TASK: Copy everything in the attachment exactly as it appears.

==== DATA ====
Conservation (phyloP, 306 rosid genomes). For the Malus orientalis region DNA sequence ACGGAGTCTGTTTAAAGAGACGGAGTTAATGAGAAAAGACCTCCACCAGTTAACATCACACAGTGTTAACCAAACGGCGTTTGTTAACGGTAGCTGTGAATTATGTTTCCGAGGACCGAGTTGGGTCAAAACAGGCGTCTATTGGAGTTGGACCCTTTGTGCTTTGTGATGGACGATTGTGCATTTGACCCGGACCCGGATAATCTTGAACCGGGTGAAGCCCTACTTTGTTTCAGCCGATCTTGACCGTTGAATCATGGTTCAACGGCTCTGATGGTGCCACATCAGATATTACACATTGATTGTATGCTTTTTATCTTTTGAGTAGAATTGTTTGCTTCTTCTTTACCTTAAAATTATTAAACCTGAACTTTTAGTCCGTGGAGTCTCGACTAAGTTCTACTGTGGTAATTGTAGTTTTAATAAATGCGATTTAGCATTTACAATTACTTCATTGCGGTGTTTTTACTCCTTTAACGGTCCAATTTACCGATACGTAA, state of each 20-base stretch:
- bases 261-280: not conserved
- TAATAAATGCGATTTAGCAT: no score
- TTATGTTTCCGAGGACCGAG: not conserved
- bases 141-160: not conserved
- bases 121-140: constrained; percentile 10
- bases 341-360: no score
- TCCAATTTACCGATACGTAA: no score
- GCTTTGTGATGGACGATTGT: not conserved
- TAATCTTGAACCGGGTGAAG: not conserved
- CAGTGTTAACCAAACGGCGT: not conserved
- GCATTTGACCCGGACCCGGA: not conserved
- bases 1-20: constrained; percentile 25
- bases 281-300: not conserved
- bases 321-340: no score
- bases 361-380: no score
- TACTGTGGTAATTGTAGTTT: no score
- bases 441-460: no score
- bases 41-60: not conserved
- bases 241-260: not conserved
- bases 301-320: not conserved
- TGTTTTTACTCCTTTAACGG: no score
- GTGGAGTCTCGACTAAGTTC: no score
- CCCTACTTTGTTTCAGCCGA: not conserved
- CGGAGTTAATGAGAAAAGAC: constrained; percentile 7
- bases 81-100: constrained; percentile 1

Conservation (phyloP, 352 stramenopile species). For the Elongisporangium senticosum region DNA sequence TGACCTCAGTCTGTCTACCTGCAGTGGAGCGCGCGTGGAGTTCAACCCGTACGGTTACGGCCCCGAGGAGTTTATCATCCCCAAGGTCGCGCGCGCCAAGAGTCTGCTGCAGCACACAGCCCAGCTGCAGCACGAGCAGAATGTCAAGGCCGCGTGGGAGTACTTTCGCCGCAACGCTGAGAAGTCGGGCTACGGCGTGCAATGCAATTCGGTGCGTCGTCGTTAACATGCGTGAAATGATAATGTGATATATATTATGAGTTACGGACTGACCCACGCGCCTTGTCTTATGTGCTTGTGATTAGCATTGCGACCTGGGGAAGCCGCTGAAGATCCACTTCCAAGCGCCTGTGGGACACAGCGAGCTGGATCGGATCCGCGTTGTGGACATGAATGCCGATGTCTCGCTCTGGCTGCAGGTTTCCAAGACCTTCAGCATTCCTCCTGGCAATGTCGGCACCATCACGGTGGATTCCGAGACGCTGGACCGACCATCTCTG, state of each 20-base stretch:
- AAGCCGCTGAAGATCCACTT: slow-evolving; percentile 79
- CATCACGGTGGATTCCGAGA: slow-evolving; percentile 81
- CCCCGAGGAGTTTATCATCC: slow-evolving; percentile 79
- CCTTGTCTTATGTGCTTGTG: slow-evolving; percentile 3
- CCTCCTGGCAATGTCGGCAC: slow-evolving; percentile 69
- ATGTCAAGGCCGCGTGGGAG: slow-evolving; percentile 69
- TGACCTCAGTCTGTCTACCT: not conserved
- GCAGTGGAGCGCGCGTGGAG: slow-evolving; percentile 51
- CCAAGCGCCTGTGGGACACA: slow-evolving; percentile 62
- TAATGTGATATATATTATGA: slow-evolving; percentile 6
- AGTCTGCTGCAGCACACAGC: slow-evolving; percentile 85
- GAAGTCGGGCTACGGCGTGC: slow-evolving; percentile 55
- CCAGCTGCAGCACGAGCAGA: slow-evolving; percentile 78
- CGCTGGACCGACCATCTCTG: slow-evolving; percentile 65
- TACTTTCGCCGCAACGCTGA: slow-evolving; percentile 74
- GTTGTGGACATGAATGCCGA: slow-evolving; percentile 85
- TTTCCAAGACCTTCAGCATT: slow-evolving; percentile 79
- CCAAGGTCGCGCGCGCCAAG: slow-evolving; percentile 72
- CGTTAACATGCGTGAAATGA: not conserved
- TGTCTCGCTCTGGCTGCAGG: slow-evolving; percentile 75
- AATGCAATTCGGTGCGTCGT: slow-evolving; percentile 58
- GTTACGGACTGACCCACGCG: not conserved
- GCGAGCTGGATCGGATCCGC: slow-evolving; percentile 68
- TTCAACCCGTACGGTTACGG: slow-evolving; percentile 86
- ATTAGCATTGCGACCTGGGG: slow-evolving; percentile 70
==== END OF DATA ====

Conservation (phyloP, 306 rosid genomes). For the Malus orientalis region DNA sequence ACGGAGTCTGTTTAAAGAGACGGAGTTAATGAGAAAAGACCTCCACCAGTTAACATCACACAGTGTTAACCAAACGGCGTTTGTTAACGGTAGCTGTGAATTATGTTTCCGAGGACCGAGTTGGGTCAAAACAGGCGTCTATTGGAGTTGGACCCTTTGTGCTTTGTGATGGACGATTGTGCATTTGACCCGGACCCGGATAATCTTGAACCGGGTGAAGCCCTACTTTGTTTCAGCCGATCTTGACCGTTGAATCATGGTTCAACGGCTCTGATGGTGCCACATCAGATATTACACATTGATTGTATGCTTTTTATCTTTTGAGTAGAATTGTTTGCTTCTTCTTTACCTTAAAATTATTAAACCTGAACTTTTAGTCCGTGGAGTCTCGACTAAGTTCTACTGTGGTAATTGTAGTTTTAATAAATGCGATTTAGCATTTACAATTACTTCATTGCGGTGTTTTTACTCCTTTAACGGTCCAATTTACCGATACGTAA, state of each 20-base stretch:
- bases 261-280: not conserved
- TAATAAATGCGATTTAGCAT: no score
- TTATGTTTCCGAGGACCGAG: not conserved
- bases 141-160: not conserved
- bases 121-140: constrained; percentile 10
- bases 341-360: no score
- TCCAATTTACCGATACGTAA: no score
- GCTTTGTGATGGACGATTGT: not conserved
- TAATCTTGAACCGGGTGAAG: not conserved
- CAGTGTTAACCAAACGGCGT: not conserved
- GCATTTGACCCGGACCCGGA: not conserved
- bases 1-20: constrained; percentile 25
- bases 281-300: not conserved
- bases 321-340: no score
- bases 361-380: no score
- TACTGTGGTAATTGTAGTTT: no score
- bases 441-460: no score
- bases 41-60: not conserved
- bases 241-260: not conserved
- bases 301-320: not conserved
- TGTTTTTACTCCTTTAACGG: no score
- GTGGAGTCTCGACTAAGTTC: no score
- CCCTACTTTGTTTCAGCCGA: not conserved
- CGGAGTTAATGAGAAAAGAC: constrained; percentile 7
- bases 81-100: constrained; percentile 1

Conservation (phyloP, 352 stramenopile species). For the Elongisporangium senticosum region DNA sequence TGACCTCAGTCTGTCTACCTGCAGTGGAGCGCGCGTGGAGTTCAACCCGTACGGTTACGGCCCCGAGGAGTTTATCATCCCCAAGGTCGCGCGCGCCAAGAGTCTGCTGCAGCACACAGCCCAGCTGCAGCACGAGCAGAATGTCAAGGCCGCGTGGGAGTACTTTCGCCGCAACGCTGAGAAGTCGGGCTACGGCGTGCAATGCAATTCGGTGCGTCGTCGTTAACATGCGTGAAATGATAATGTGATATATATTATGAGTTACGGACTGACCCACGCGCCTTGTCTTATGTGCTTGTGATTAGCATTGCGACCTGGGGAAGCCGCTGAAGATCCACTTCCAAGCGCCTGTGGGACACAGCGAGCTGGATCGGATCCGCGTTGTGGACATGAATGCCGATGTCTCGCTCTGGCTGCAGGTTTCCAAGACCTTCAGCATTCCTCCTGGCAATGTCGGCACCATCACGGTGGATTCCGAGACGCTGGACCGACCATCTCTG, state of each 20-base stretch:
- AAGCCGCTGAAGATCCACTT: slow-evolving; percentile 79
- CATCACGGTGGATTCCGAGA: slow-evolving; percentile 81
- CCCCGAGGAGTTTATCATCC: slow-evolving; percentile 79
- CCTTGTCTTATGTGCTTGTG: slow-evolving; percentile 3
- CCTCCTGGCAATGTCGGCAC: slow-evolving; percentile 69
- ATGTCAAGGCCGCGTGGGAG: slow-evolving; percentile 69
- TGACCTCAGTCTGTCTACCT: not conserved
- GCAGTGGAGCGCGCGTGGAG: slow-evolving; percentile 51
- CCAAGCGCCTGTGGGACACA: slow-evolving; percentile 62
- TAATGTGATATATATTATGA: slow-evolving; percentile 6
- AGTCTGCTGCAGCACACAGC: slow-evolving; percentile 85
- GAAGTCGGGCTACGGCGTGC: slow-evolving; percentile 55
- CCAGCTGCAGCACGAGCAGA: slow-evolving; percentile 78
- CGCTGGACCGACCATCTCTG: slow-evolving; percentile 65
- TACTTTCGCCGCAACGCTGA: slow-evolving; percentile 74
- GTTGTGGACATGAATGCCGA: slow-evolving; percentile 85
- TTTCCAAGACCTTCAGCATT: slow-evolving; percentile 79
- CCAAGGTCGCGCGCGCCAAG: slow-evolving; percentile 72
- CGTTAACATGCGTGAAATGA: not conserved
- TGTCTCGCTCTGGCTGCAGG: slow-evolving; percentile 75
- AATGCAATTCGGTGCGTCGT: slow-evolving; percentile 58
- GTTACGGACTGACCCACGCG: not conserved
- GCGAGCTGGATCGGATCCGC: slow-evolving; percentile 68
- TTCAACCCGTACGGTTACGG: slow-evolving; percentile 86
- ATTAGCATTGCGACCTGGGG: slow-evolving; percentile 70